IN Ghana’s imposing Cape Coast Castle, overlooking the Atlantic Ocean from what was the heart of the British slave trade, lies the origin of the Bob Marley story. Indeed, not just that of Marley — the enigmatic progenitor of modern reggae music — but tens of millions of stories similar to his, of people wrenched from their families and homes and sold into servitude. But, in this case, especially Marley’s.
And so the castle, and its infamous ‘‘door of no return’’ through which the masses passed on their way to misery in the Caribbean, North America and elsewhere, opens Marley, an absorbing documentary by The Last King of Scotland director Kevin Macdonald. It is more than one for the fans, though of course for devotees its rewards are great. But any student of history will also be drawn by the interweaving of empire and music that it describes.
Marley self-consciously built his persona and legend on those African roots, and his embrace of the indigenous Jamaican Rastafari philosophy was key. ‘‘Most of the places they’re telling you about in the Bible, they’re in Africa,’’ Lloyd ‘‘Bread’’ McDonald points out here, and the film documents the adulation shown Ethiopian emperor Haile Selassie, the man regarded by followers as the reincarnated Christ, on his 1966 visit to Jamaica.
But as Marley makes clear, young Nesta Robert Marley also saw very early on that music was a way out of the ghetto. His first solo single in 1962, Judge Not, was a signal of the then 16-year-old’s potential, even if it didn’t quite fire up the charts. But with the formation of the band that was to become the Wailers, and their first disc in 1964, Simmer Down, the course was set.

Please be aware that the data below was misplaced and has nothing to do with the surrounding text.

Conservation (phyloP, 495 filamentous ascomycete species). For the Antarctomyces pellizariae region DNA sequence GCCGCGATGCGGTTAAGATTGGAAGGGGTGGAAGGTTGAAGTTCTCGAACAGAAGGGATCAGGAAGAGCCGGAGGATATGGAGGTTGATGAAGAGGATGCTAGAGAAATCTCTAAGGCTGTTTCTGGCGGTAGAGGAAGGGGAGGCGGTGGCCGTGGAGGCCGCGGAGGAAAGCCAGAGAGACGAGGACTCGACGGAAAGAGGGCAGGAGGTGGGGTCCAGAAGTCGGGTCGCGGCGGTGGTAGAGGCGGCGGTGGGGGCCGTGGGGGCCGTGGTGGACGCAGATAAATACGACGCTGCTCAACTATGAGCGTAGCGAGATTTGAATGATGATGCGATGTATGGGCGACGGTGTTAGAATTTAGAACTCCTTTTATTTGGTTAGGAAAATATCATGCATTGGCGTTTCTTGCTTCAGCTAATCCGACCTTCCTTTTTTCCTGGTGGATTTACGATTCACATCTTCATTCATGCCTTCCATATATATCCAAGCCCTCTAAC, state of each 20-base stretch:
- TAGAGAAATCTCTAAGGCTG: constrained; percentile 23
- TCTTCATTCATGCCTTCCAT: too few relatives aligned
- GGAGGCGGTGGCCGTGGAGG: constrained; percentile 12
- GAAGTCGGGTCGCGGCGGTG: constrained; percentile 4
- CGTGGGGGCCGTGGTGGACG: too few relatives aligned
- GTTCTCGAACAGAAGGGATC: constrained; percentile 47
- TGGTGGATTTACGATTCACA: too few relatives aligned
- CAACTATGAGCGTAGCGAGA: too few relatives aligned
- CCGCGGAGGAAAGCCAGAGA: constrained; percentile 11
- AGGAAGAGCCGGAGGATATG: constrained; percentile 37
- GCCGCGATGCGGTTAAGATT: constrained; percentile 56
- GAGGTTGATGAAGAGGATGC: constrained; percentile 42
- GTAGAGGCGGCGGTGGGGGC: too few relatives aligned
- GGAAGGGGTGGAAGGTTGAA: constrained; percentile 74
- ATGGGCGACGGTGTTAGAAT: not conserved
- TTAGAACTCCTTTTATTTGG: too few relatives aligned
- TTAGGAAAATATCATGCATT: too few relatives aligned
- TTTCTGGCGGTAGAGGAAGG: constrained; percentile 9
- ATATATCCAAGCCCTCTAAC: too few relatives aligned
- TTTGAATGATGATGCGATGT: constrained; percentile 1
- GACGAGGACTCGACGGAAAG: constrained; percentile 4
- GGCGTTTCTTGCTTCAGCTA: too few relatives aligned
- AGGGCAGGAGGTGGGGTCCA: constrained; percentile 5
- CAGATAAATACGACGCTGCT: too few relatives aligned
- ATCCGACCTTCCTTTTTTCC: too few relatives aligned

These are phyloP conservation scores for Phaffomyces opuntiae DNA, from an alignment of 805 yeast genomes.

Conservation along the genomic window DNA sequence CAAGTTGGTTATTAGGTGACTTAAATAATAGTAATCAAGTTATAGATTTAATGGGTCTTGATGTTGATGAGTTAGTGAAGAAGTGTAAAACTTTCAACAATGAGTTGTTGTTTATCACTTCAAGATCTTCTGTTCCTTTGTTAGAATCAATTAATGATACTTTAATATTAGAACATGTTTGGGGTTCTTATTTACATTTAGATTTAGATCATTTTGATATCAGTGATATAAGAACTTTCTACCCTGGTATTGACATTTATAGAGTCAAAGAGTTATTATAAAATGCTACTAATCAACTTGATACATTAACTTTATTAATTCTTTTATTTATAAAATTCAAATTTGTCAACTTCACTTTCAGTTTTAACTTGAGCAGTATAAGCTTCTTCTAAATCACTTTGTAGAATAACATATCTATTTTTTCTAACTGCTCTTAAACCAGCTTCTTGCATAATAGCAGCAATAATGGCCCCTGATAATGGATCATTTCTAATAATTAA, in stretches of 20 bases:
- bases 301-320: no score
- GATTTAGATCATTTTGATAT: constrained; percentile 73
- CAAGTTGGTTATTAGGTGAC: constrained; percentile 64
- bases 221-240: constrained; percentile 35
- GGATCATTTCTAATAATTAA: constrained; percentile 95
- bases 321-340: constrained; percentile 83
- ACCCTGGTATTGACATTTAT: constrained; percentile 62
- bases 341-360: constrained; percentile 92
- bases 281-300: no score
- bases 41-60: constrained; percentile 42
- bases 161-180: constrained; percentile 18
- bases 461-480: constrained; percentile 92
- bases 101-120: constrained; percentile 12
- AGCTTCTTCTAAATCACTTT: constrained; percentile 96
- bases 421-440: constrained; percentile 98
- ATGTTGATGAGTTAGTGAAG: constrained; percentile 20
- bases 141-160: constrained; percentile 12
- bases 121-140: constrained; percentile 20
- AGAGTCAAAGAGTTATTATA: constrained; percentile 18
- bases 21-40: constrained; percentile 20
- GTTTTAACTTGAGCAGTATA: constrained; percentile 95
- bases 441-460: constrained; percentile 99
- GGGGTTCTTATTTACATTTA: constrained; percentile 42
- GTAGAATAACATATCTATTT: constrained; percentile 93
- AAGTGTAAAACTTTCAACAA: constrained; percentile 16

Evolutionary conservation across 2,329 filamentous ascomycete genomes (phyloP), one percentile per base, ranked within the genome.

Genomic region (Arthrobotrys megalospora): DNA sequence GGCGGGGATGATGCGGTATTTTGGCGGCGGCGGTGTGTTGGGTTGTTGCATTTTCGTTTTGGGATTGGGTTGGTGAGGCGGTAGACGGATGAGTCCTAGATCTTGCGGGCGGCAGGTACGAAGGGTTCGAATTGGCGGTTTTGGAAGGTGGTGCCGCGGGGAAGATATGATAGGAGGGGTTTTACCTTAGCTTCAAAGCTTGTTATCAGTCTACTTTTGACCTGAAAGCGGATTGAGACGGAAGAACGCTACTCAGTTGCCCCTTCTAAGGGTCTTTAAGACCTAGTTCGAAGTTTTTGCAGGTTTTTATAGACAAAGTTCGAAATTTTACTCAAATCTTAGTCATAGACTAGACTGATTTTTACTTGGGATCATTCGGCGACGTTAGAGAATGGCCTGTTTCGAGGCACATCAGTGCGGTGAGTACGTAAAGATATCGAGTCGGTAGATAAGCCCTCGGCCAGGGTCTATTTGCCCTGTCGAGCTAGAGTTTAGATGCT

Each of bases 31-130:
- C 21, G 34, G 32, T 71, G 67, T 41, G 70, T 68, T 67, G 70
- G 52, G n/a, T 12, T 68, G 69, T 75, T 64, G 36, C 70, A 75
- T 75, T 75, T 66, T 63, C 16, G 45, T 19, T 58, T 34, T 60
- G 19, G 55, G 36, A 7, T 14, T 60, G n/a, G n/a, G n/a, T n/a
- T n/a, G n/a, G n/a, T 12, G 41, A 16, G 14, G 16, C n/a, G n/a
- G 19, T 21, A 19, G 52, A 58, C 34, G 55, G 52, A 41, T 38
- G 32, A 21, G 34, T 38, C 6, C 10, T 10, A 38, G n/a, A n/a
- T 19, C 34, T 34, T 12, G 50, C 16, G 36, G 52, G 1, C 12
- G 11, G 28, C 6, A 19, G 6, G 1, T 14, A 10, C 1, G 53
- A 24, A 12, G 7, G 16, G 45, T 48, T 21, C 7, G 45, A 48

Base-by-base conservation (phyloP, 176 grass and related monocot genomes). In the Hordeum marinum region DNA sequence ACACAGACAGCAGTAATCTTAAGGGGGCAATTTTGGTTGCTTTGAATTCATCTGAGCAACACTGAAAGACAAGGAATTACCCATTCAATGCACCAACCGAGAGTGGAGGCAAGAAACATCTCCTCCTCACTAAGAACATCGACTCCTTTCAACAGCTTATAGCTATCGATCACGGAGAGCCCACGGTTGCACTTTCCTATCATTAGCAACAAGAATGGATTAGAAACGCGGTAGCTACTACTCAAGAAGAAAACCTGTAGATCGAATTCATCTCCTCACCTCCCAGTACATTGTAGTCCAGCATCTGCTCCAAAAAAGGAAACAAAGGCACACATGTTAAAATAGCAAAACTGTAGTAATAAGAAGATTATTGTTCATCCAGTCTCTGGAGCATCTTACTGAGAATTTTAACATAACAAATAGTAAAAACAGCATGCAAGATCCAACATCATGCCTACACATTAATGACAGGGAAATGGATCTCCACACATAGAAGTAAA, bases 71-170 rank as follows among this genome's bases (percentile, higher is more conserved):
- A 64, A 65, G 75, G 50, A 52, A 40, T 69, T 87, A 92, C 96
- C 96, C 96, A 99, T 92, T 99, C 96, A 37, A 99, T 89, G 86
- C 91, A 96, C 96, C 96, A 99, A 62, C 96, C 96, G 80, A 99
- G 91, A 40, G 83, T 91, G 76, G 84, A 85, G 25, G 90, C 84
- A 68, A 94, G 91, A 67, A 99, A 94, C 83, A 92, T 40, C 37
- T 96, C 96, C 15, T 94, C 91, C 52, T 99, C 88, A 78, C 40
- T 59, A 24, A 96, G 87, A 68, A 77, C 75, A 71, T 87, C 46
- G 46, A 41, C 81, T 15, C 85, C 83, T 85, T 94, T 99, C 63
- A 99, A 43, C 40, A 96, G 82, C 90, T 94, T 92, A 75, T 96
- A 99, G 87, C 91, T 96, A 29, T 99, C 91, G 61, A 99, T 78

Reggae didn’t yet exist, or at least not quite in a form you’d recognise now. Ska was the Jamaican invention that had come from a mixture of local rhythms and calypso melodies, and its mutation into reggae happened largely in the hands of Marley and his chief collaborators: Peter Tosh, Bunny Wailer, Lee ‘‘Scratch’’ Perry and others. The musical and personal role played by the women in his life — most notably Rita Marley — is detailed, including Rita’s acceptance of his womanising. So, too, his almost unwitting involvement in Jamaica’s political life, leading to an attempt on his life in 1976. As his fame grew beyond Jamaica, Marley wanted to extend his fan base to black America but the cancer that took him off in 1981 — three years after he failed to have a melanoma properly dealt with — stymied that.
Separately, there’s an excellent interview with Macdonald where he describes how he came to the documentary after discovering the huge number of Rastafarians while shooting Scotland in Uganda. He says he realised from this ‘‘there are people who think of Bob as a voice of wisdom, a philosopher’’ right across the world, even as the man’s music had become so ubiquitous that we think nothing of hearing it as background noise in the supermarket. ‘‘The ultimate aim of any film like this is to help you feel the music afresh,’’ he says.
If only Bob could have been around to see just how great his contribution has been.
Fox (88min, $24.95)
(PG) Paramount (371min, $44.95)
(M) Warner Bros (90min, $29.95)